PHILADELPHIA - NOVEMBER 08: Brent Celek #87 and Jason Avant #81 of the Philadelphia Eagles celebrate after Celek scored on a 11-yard touchdown reception in the third quarter against the Dallas Cowboys at Lincoln Financial Field on November 8, 2009 in Philadelphia, Pennsylvania. The Cowboys won 20-16. (Photo by Al Bello/Getty Images)
Right leg up, hands on hips, and, with some help from teammate Jason Avant, Brent Celek had brought what they call "guerrilla advertising" to another level as he celebrated a third quarter touchdown last Sunday night against the Cowboys. A fifteen-yard demonstration penalty ensued and, a half week later, according to a report on Yahoo!Sports, a league motion to put a quick end to such commercially driven end zone celebrations.
Celek, according to the report, denied any previous knowledge of an advertising campaign set in motion by Captain Morgan, that, in effect, places a bounty on players who pull of the pose on camera during a game; the going rate for doing the captain: $10,000 for the regular season, $25,000 for playoffs, and $100,000 for the Super Bowl.
If this seems like an underhanded, sordid sort of corporate skulduggery, it's not; the money was set to go to the Gridiron Greats Assistance Fund, which aims at helping retired players with various difficulties in their post-football life. This, of course, didn't stop the NFL from putting the clamps on such demonstrations.
"A company can’t pay a player to somehow promote it’s product on the field,” NFL spokesman Greg Aiello told Yahoo! Sports. "Every league has the same rule. … It’s come up before, companies trying to use our games and then players for ambush marketing purposes."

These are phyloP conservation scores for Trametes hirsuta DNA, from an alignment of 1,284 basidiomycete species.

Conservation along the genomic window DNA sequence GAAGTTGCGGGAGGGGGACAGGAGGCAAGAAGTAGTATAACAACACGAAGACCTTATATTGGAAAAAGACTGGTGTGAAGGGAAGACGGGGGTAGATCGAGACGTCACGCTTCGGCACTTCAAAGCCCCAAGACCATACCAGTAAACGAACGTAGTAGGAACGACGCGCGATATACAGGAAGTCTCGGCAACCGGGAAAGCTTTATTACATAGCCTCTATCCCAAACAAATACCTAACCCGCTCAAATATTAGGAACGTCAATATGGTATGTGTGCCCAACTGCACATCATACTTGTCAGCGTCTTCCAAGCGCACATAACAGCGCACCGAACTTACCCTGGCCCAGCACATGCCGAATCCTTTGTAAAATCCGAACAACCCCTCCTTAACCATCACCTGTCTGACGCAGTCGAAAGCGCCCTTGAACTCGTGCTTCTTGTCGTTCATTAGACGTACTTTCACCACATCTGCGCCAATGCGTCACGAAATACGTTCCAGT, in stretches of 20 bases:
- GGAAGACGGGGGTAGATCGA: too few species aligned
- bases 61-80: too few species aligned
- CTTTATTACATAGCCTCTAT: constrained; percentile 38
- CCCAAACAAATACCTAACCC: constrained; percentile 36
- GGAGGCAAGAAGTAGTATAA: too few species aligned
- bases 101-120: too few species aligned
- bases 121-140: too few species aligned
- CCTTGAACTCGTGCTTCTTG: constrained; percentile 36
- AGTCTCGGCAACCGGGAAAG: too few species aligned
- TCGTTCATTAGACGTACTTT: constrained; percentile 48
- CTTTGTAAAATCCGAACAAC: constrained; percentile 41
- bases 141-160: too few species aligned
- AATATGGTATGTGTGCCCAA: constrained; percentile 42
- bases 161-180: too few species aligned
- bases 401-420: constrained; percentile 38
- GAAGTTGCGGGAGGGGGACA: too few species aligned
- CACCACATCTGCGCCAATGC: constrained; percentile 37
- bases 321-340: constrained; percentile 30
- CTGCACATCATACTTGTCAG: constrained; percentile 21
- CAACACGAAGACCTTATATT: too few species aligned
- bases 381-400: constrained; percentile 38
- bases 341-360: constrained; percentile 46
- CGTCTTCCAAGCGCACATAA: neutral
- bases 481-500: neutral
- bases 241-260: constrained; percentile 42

The public relations firm that handles Captain Morgan promotions said that it did not intend to offend the NFL with the campaign, and that it will search for an alternative to the original idea that would benefit both the company and Gridiron Greats. However, they disagree with Celek's assertion that he had no previous knowledge of the promotion, which was supposed to go into motion next week.
“The [campaign] has been going around internally for a while and [Celek] learned of the program through his contact at Diageo [Captain Morgan’s parent company],” said Glenn Lehrman, an account director at Rogers & Cowan, the Los Angeles based firm that handles Captain Morgan promotions. “Brent said, ‘You know what, if I get the opportunity, I’m going to go ahead and do it.’ He sort of beat us to the punch, but we’re certainly not going to complain.”
An unnamed league source speaking to Yahoo! said that Celek will not be fined, but that similar transgressions in the future will result in a "significant penalty."
“The issue is that players are specifically prohibited under our policies from wearing, displaying, promoting or otherwise conveying their support of a commercially identified product during a game while they’re on the field,” Aiello said. “Whether it’s rum or soft drinks or any other commercial product, that type of promotion is prohibited.”
Since there is no such restrictions on sportswriters, that I know of, I would like to say that there is no better combination of smoothness and taste than that of Captain Morgan Original Spiced rum.
Now if anyone needs me, I'll be waiting on a check, and/or a significant amount of spiced liquor.